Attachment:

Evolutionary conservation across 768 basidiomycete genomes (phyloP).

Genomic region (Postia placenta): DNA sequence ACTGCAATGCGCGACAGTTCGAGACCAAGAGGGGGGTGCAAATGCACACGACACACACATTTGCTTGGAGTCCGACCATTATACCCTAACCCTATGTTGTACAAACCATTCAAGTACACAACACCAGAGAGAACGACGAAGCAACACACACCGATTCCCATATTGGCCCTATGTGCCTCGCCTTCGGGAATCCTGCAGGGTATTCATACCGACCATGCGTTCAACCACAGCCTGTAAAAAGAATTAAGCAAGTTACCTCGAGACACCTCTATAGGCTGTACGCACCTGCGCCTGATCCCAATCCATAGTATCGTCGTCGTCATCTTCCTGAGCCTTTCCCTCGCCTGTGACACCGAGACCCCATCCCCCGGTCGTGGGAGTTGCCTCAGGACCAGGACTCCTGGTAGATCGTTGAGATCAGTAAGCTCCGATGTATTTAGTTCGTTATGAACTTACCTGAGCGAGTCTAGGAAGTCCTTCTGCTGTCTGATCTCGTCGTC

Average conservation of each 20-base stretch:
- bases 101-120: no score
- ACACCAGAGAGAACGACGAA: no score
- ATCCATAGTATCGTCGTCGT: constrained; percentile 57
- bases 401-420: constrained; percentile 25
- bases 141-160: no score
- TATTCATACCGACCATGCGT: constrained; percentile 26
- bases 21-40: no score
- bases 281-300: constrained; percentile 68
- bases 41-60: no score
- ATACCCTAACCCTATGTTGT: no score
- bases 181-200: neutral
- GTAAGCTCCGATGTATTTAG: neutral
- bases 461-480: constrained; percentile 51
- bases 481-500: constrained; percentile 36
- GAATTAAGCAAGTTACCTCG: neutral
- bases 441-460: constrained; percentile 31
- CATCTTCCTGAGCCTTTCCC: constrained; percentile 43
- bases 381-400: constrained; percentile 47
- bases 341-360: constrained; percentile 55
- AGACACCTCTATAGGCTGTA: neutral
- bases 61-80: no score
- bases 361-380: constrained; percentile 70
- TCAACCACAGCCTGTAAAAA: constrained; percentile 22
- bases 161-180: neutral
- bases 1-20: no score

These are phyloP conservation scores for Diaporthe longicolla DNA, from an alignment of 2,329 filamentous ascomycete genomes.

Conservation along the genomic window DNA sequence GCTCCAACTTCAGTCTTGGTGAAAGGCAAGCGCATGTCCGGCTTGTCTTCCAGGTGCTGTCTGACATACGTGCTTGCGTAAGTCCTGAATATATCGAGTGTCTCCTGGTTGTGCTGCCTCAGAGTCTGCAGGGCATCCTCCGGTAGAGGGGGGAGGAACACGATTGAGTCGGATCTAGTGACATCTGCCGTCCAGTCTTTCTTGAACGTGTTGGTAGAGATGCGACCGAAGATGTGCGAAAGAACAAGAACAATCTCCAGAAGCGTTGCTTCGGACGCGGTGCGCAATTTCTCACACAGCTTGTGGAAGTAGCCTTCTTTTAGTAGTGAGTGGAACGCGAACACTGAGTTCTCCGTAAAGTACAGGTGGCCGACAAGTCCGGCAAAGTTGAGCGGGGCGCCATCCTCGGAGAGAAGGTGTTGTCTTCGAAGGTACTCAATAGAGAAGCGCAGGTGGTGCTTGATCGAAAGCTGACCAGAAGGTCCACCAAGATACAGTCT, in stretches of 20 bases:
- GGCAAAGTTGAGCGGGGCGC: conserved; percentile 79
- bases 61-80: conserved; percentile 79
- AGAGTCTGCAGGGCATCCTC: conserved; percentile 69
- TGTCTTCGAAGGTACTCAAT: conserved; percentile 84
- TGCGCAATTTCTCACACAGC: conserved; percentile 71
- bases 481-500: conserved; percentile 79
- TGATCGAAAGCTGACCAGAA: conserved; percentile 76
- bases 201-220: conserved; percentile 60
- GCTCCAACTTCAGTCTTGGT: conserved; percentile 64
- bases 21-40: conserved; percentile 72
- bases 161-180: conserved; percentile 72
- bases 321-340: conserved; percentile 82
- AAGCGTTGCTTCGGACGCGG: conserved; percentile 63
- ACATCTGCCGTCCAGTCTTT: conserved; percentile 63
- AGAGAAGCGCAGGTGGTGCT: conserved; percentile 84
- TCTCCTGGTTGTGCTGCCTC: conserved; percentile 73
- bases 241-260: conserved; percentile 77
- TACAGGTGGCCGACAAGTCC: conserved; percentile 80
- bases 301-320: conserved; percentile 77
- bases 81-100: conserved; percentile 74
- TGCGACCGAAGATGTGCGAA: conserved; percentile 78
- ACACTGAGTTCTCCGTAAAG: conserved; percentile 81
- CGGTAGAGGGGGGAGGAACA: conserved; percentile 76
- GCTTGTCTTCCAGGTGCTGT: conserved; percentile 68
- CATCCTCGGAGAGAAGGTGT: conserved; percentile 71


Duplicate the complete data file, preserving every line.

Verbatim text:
Evolutionary conservation across 768 basidiomycete genomes (phyloP).

Genomic region (Postia placenta): DNA sequence ACTGCAATGCGCGACAGTTCGAGACCAAGAGGGGGGTGCAAATGCACACGACACACACATTTGCTTGGAGTCCGACCATTATACCCTAACCCTATGTTGTACAAACCATTCAAGTACACAACACCAGAGAGAACGACGAAGCAACACACACCGATTCCCATATTGGCCCTATGTGCCTCGCCTTCGGGAATCCTGCAGGGTATTCATACCGACCATGCGTTCAACCACAGCCTGTAAAAAGAATTAAGCAAGTTACCTCGAGACACCTCTATAGGCTGTACGCACCTGCGCCTGATCCCAATCCATAGTATCGTCGTCGTCATCTTCCTGAGCCTTTCCCTCGCCTGTGACACCGAGACCCCATCCCCCGGTCGTGGGAGTTGCCTCAGGACCAGGACTCCTGGTAGATCGTTGAGATCAGTAAGCTCCGATGTATTTAGTTCGTTATGAACTTACCTGAGCGAGTCTAGGAAGTCCTTCTGCTGTCTGATCTCGTCGTC

Average conservation of each 20-base stretch:
- bases 101-120: no score
- ACACCAGAGAGAACGACGAA: no score
- ATCCATAGTATCGTCGTCGT: constrained; percentile 57
- bases 401-420: constrained; percentile 25
- bases 141-160: no score
- TATTCATACCGACCATGCGT: constrained; percentile 26
- bases 21-40: no score
- bases 281-300: constrained; percentile 68
- bases 41-60: no score
- ATACCCTAACCCTATGTTGT: no score
- bases 181-200: neutral
- GTAAGCTCCGATGTATTTAG: neutral
- bases 461-480: constrained; percentile 51
- bases 481-500: constrained; percentile 36
- GAATTAAGCAAGTTACCTCG: neutral
- bases 441-460: constrained; percentile 31
- CATCTTCCTGAGCCTTTCCC: constrained; percentile 43
- bases 381-400: constrained; percentile 47
- bases 341-360: constrained; percentile 55
- AGACACCTCTATAGGCTGTA: neutral
- bases 61-80: no score
- bases 361-380: constrained; percentile 70
- TCAACCACAGCCTGTAAAAA: constrained; percentile 22
- bases 161-180: neutral
- bases 1-20: no score

These are phyloP conservation scores for Diaporthe longicolla DNA, from an alignment of 2,329 filamentous ascomycete genomes.

Conservation along the genomic window DNA sequence GCTCCAACTTCAGTCTTGGTGAAAGGCAAGCGCATGTCCGGCTTGTCTTCCAGGTGCTGTCTGACATACGTGCTTGCGTAAGTCCTGAATATATCGAGTGTCTCCTGGTTGTGCTGCCTCAGAGTCTGCAGGGCATCCTCCGGTAGAGGGGGGAGGAACACGATTGAGTCGGATCTAGTGACATCTGCCGTCCAGTCTTTCTTGAACGTGTTGGTAGAGATGCGACCGAAGATGTGCGAAAGAACAAGAACAATCTCCAGAAGCGTTGCTTCGGACGCGGTGCGCAATTTCTCACACAGCTTGTGGAAGTAGCCTTCTTTTAGTAGTGAGTGGAACGCGAACACTGAGTTCTCCGTAAAGTACAGGTGGCCGACAAGTCCGGCAAAGTTGAGCGGGGCGCCATCCTCGGAGAGAAGGTGTTGTCTTCGAAGGTACTCAATAGAGAAGCGCAGGTGGTGCTTGATCGAAAGCTGACCAGAAGGTCCACCAAGATACAGTCT, in stretches of 20 bases:
- GGCAAAGTTGAGCGGGGCGC: conserved; percentile 79
- bases 61-80: conserved; percentile 79
- AGAGTCTGCAGGGCATCCTC: conserved; percentile 69
- TGTCTTCGAAGGTACTCAAT: conserved; percentile 84
- TGCGCAATTTCTCACACAGC: conserved; percentile 71
- bases 481-500: conserved; percentile 79
- TGATCGAAAGCTGACCAGAA: conserved; percentile 76
- bases 201-220: conserved; percentile 60
- GCTCCAACTTCAGTCTTGGT: conserved; percentile 64
- bases 21-40: conserved; percentile 72
- bases 161-180: conserved; percentile 72
- bases 321-340: conserved; percentile 82
- AAGCGTTGCTTCGGACGCGG: conserved; percentile 63
- ACATCTGCCGTCCAGTCTTT: conserved; percentile 63
- AGAGAAGCGCAGGTGGTGCT: conserved; percentile 84
- TCTCCTGGTTGTGCTGCCTC: conserved; percentile 73
- bases 241-260: conserved; percentile 77
- TACAGGTGGCCGACAAGTCC: conserved; percentile 80
- bases 301-320: conserved; percentile 77
- bases 81-100: conserved; percentile 74
- TGCGACCGAAGATGTGCGAA: conserved; percentile 78
- ACACTGAGTTCTCCGTAAAG: conserved; percentile 81
- CGGTAGAGGGGGGAGGAACA: conserved; percentile 76
- GCTTGTCTTCCAGGTGCTGT: conserved; percentile 68
- CATCCTCGGAGAGAAGGTGT: conserved; percentile 71